Brittle hockey sticks are a regular sight during games, with the newer one-piece composite twigs always snapping at a critical moment in the game (just ask Alex Edler Monday night).
A professor and some students (including one hockey blogger) from the University of Waterloo believe they've come up with a solution to help develop stronger sticks and save coaches a few gray hairs when the $300-plus pieces of equipment fail.
Please welcome your new robotic overlord: the SlapShotXT.
Profiled in the Toronto Star in April, HockeyRobotics created the two-handed robot that's capable of ripping a slapper 110 mph -- faster than Zdeno Chara's record-breaking shot from the 2011 NHL All-Star Game (or if you're one to take the KHL's word, about as fast as Denis Kulyash's).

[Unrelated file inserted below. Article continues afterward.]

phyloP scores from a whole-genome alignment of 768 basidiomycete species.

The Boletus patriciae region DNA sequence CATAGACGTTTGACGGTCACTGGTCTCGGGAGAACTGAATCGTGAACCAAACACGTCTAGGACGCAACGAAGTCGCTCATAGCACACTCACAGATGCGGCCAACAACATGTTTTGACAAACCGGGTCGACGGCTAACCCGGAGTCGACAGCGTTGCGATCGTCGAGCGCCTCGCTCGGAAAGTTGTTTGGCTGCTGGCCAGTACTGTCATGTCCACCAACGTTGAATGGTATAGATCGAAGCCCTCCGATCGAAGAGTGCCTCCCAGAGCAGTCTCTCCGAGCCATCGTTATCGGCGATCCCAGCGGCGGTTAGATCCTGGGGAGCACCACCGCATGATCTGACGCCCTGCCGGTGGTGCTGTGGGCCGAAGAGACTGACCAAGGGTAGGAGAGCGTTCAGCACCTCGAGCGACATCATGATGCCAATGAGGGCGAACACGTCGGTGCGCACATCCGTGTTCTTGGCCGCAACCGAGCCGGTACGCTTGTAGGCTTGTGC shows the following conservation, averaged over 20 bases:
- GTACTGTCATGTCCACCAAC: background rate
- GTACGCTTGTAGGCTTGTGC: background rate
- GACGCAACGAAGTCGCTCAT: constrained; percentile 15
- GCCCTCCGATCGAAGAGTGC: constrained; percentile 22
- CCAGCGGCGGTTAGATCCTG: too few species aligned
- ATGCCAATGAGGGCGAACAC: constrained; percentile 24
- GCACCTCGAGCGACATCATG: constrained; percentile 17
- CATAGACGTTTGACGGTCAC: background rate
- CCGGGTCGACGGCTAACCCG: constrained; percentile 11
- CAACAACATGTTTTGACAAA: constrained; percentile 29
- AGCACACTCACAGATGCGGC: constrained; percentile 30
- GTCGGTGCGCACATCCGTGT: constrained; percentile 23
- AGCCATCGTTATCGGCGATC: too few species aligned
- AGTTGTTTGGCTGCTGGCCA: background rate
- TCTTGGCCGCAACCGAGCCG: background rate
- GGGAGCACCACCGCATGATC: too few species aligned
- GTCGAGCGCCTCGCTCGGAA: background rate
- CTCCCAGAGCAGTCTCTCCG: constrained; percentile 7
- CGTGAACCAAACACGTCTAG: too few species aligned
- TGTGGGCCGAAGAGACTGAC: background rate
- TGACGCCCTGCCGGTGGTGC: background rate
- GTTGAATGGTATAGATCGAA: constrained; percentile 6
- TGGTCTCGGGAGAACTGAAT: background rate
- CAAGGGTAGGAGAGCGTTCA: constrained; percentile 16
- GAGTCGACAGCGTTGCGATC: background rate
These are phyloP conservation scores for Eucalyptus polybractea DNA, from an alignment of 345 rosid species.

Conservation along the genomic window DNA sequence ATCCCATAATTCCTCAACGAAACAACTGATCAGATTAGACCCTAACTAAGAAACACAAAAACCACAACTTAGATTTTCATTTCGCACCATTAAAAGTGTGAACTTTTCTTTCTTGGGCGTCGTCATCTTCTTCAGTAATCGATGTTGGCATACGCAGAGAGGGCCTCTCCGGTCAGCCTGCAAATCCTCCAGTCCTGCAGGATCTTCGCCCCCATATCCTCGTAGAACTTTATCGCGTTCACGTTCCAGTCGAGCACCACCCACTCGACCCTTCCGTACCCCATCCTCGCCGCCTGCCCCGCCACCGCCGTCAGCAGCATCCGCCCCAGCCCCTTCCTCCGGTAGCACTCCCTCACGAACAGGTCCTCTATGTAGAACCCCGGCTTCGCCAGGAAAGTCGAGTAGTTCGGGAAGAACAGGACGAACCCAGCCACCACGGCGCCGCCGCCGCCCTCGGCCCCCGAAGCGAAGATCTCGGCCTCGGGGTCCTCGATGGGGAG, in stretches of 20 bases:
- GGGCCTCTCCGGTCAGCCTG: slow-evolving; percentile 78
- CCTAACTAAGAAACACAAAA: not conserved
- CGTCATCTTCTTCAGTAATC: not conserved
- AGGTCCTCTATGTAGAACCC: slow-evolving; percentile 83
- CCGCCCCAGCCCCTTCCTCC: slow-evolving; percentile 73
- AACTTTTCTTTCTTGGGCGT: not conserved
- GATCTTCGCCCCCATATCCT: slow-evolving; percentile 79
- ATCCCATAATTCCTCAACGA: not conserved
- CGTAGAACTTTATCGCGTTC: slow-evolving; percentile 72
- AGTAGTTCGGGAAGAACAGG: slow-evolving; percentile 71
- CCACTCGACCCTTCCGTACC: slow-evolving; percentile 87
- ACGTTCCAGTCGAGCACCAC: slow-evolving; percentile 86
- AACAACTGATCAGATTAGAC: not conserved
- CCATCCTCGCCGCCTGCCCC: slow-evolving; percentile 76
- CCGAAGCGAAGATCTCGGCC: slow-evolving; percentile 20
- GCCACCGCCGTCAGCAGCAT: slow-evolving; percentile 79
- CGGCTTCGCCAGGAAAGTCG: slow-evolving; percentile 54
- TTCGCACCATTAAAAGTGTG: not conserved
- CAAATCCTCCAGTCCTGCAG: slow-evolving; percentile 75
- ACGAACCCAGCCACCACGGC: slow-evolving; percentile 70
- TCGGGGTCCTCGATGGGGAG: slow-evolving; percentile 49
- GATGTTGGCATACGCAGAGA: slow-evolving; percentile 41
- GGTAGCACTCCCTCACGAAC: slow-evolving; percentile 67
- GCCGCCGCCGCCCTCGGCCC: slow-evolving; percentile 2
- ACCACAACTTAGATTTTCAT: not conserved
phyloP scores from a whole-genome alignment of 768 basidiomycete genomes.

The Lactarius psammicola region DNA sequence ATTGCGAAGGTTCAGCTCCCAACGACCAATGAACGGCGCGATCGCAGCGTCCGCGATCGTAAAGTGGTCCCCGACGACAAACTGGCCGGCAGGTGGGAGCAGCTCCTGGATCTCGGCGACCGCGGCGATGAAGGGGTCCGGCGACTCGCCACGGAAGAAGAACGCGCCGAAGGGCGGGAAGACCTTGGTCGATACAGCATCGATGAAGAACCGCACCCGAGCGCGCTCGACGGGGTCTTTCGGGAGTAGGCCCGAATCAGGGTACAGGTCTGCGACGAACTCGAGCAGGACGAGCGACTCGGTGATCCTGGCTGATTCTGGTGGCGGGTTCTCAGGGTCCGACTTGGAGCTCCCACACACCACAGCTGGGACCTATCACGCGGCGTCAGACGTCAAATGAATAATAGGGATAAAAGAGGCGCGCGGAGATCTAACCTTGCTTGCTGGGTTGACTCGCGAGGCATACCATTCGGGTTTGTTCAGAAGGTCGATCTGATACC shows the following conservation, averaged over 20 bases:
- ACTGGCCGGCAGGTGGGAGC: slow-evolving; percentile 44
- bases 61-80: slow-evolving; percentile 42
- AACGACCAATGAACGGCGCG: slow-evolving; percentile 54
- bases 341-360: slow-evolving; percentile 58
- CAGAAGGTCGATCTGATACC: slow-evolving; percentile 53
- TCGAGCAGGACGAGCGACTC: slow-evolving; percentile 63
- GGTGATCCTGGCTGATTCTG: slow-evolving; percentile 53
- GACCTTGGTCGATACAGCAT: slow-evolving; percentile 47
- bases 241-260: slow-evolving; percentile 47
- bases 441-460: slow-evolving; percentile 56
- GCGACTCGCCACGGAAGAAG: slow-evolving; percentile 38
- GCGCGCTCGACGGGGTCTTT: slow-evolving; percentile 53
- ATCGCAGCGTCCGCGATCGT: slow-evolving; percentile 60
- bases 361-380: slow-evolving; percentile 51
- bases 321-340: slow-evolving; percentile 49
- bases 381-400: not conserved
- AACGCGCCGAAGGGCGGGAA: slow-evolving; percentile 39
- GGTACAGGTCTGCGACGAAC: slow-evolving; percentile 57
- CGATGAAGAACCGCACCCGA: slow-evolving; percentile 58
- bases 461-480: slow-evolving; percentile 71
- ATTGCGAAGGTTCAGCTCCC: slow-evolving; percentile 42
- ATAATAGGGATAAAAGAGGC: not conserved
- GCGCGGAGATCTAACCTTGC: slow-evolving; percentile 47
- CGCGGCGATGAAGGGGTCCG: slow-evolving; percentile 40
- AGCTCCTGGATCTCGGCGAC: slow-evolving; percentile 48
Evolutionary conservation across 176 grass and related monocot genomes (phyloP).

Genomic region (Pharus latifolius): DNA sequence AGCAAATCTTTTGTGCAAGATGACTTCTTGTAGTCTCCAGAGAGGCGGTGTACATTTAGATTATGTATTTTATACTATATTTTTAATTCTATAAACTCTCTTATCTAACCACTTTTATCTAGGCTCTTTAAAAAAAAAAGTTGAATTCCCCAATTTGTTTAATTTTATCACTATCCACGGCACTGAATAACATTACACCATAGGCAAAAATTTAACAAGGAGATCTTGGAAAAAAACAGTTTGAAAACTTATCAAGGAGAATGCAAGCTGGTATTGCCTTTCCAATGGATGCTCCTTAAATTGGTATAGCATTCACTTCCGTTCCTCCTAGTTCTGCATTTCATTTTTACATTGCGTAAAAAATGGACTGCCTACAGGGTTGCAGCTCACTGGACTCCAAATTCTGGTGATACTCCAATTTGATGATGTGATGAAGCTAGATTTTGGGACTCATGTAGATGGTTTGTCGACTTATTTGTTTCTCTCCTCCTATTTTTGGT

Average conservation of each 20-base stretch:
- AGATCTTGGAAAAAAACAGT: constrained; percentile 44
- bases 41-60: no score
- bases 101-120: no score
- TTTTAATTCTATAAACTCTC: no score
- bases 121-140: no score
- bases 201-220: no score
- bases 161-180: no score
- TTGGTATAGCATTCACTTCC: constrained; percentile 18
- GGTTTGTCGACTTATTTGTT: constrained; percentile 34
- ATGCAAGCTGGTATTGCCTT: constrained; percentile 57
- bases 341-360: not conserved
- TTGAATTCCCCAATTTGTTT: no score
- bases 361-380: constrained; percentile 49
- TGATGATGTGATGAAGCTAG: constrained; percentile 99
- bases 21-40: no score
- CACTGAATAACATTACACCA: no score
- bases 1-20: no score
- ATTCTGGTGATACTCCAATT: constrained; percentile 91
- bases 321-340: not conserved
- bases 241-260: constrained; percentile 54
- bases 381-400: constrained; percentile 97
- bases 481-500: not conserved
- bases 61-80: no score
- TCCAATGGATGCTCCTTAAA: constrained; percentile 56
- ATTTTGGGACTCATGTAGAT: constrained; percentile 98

Professor John McPhee, the man behind the SlapShotXT, said the company will begin official testing for stick-makers next month and was originally testing a similar idea with golf clubs five years ago. They already have an agreement with equipment-maker Sherbrook.
From the Canadian Press via the Globe and Mail:
"I thought, 'Well how hard can that be?' It turns out to be quite a bit harder than making a golf robot, because a golf robot only needs one arm, it only needs to hold a club at one spot," Prof. McPhee explained.
"With a hockey robot, you have to hold a stick in two places and the stick has to be able to bend significantly between those two locations."
Not only will durable sticks hopefully come out of this invention, but we imagine coaches will find a use for them to work on their goaltenders as well as for tipping drills.
We're just waiting for when the idea of robot umpires in baseball finally comes over to the world of hockey.